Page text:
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The CoGraDS project: Cosmology, Gravity and the Dark Sector of the Universe

Tuesday, 23.05.2017 14:00 to 16:00

Speakers: Constantinos Skordis
Place: v přednáškovém sále Fyzikálního ústavu AV ČR Na Slovance
Presented in anglicky
Organisers: Institute of Physics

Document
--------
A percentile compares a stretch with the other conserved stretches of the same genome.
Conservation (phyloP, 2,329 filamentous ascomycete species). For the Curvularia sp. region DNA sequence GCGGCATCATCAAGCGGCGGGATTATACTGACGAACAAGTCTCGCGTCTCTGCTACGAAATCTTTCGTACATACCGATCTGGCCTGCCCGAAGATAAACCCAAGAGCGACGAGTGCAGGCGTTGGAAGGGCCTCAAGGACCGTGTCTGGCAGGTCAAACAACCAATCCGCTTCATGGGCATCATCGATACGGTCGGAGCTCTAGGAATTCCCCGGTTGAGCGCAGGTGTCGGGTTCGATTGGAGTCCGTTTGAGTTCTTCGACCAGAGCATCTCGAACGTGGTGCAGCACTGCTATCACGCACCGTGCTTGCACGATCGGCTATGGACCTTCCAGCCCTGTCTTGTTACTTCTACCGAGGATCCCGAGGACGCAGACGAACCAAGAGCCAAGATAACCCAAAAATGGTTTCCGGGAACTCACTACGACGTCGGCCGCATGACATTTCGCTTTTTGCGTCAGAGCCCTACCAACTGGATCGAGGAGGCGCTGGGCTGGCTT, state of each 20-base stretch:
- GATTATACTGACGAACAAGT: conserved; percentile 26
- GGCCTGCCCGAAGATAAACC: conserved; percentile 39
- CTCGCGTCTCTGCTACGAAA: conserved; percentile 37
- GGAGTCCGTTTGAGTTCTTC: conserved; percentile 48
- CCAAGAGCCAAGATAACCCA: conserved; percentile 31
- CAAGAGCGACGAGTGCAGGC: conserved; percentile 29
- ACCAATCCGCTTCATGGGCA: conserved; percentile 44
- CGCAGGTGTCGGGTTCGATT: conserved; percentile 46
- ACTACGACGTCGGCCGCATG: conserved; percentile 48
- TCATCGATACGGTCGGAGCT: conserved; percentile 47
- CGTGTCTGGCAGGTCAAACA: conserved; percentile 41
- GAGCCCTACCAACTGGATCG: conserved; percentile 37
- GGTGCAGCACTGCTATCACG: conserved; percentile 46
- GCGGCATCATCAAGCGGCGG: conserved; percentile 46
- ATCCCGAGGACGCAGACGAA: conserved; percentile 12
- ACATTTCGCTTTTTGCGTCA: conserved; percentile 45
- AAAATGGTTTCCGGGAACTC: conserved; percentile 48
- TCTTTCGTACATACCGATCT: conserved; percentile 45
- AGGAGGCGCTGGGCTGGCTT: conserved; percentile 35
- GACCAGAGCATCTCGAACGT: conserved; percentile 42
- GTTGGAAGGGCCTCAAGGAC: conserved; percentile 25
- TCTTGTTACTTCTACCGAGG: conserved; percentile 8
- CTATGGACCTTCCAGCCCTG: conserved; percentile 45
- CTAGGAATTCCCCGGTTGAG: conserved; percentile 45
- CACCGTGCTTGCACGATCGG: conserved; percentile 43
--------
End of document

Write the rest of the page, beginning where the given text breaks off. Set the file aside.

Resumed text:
General Relativity (GR) currently offers our best description of gravity and its validity has been tested by numerous experiments from astrophysical down to sub-millimetre scales. But can we extrapolate this theory further? On theoretical grounds we know that GR is not complete: describing gravity with GR cannot be valid down to arbitrarily small scales and ultra-high energies as a quantum theory of gravity is thought to be necessary there. On observational grounds, assuming that GR correctly describes gravity on large scales, the cosmological model needs in addition the existence of a Dark Sector: Dark Matter (DM) and Dark Energy (DE). The project CoGraDS aims to provide answers to key questions in cosmology: the nature of dark matter and dark energy and the validity of Einstein’s theory of General Relativity. This interdisciplinary project brings together cosmology of the late and early universe, gravitational physics of compact objects, string field theory and instrumentation for cosmological surveys. In this talk I will give a brief overview of the problems we aim to address and how the team aims to tackle them through five research programmes that tie the project together. Dr. Constantinos Skordis works as a senior researcher at the Institute of Physics CAS since 2016. He works in the field of theoretical cosmology and theories of gravity. He is the principal investigator (PI) of the ERC funded “Theories and Models of the Dark Sector” (TheMoDS) project and the PI of the “Cosmology, Gravity and the Dark Sector of the Universe” (CoGraDS) project funded by the European Regional Development Fund and the State budget of the Czech Republic. He received his Ph.D. from University of California in 2002. Since then he has undertaken a number of postdoctoral and senior researcher positions at different prestigious international universities, including University of Oxford. In the past he worked on quintessence and its effects on the Cosmic Microwave Background, constraints on iso-curvature modes, Monte Carlo Markov Chain methods in cosmology, aspects of Bekenstein's Tensor-Vector-Scalar theory, the Eddington-Born-Infeld theory and its cosmology, the Brans-Dicke theory, and the rotation of CMB polarization spectrum due to massless pseudoscalars. More recently, he has pioneered model-independent methods for testing the theory of gravity on large scales.